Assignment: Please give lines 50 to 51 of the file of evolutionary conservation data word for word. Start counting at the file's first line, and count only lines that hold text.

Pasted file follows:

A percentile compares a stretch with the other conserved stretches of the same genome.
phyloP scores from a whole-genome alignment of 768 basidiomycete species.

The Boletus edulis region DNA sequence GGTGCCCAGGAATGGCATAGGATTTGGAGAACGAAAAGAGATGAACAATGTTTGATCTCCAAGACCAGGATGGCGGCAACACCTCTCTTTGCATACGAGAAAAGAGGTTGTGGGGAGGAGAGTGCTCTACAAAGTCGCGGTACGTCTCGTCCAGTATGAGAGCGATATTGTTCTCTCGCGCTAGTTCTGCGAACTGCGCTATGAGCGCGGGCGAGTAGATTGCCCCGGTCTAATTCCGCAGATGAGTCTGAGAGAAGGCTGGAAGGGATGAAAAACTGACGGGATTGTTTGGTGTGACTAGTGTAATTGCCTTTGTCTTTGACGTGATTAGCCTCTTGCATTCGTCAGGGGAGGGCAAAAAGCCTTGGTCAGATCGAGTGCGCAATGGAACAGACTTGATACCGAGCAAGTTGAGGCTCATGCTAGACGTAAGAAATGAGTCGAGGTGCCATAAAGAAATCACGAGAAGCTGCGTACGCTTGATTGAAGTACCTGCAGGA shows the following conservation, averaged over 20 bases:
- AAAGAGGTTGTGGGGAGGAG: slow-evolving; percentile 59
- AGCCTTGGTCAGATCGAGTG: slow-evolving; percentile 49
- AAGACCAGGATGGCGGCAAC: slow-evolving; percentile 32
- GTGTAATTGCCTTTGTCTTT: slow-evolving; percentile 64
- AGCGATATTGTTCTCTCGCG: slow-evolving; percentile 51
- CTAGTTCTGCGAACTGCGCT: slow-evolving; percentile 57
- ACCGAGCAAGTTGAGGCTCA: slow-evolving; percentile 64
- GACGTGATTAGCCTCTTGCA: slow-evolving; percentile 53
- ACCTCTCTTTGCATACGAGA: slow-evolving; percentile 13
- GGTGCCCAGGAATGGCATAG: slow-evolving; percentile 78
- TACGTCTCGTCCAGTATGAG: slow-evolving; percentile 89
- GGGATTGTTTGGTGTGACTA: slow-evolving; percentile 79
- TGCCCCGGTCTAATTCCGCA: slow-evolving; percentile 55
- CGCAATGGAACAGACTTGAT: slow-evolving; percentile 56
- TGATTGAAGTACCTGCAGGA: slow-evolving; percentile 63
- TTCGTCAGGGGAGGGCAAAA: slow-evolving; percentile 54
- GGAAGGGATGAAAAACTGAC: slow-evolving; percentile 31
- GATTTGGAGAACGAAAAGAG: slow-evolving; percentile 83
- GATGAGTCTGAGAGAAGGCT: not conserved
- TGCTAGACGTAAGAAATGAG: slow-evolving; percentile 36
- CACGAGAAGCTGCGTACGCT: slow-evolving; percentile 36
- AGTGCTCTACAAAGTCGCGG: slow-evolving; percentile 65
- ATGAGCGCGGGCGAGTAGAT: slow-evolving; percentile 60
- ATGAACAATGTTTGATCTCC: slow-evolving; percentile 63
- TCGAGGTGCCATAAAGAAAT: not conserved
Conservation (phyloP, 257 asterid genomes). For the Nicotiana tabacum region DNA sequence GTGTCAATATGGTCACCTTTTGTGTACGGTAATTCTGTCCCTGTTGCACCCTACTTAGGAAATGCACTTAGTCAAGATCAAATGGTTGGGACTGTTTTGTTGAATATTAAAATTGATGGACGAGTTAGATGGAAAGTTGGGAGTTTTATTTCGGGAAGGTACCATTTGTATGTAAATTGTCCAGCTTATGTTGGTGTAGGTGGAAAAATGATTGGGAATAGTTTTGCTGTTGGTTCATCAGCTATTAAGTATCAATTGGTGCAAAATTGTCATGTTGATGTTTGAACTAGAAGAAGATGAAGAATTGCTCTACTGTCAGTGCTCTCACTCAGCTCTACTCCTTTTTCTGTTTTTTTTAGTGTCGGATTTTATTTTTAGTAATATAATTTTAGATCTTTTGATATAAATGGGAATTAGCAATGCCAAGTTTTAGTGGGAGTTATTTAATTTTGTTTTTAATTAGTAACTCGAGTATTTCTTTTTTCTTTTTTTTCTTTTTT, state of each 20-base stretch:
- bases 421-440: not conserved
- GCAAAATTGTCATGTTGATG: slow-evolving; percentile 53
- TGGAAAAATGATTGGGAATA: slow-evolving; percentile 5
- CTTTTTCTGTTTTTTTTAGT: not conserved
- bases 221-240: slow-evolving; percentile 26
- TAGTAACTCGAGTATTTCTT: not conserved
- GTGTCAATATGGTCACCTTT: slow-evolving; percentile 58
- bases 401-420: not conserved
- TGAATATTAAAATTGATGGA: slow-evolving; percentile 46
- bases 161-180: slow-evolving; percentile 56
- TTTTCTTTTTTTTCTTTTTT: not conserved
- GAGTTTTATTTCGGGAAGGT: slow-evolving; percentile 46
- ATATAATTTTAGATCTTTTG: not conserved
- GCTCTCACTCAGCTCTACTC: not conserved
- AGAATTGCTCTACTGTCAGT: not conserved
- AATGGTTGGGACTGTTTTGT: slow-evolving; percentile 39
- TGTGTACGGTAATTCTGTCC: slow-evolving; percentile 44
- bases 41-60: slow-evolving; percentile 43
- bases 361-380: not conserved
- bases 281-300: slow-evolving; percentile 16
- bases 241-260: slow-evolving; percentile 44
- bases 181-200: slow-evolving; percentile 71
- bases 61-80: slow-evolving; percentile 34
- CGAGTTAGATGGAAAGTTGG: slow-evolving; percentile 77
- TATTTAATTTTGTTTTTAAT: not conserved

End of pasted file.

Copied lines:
- bases 241-260: slow-evolving; percentile 44
- bases 181-200: slow-evolving; percentile 71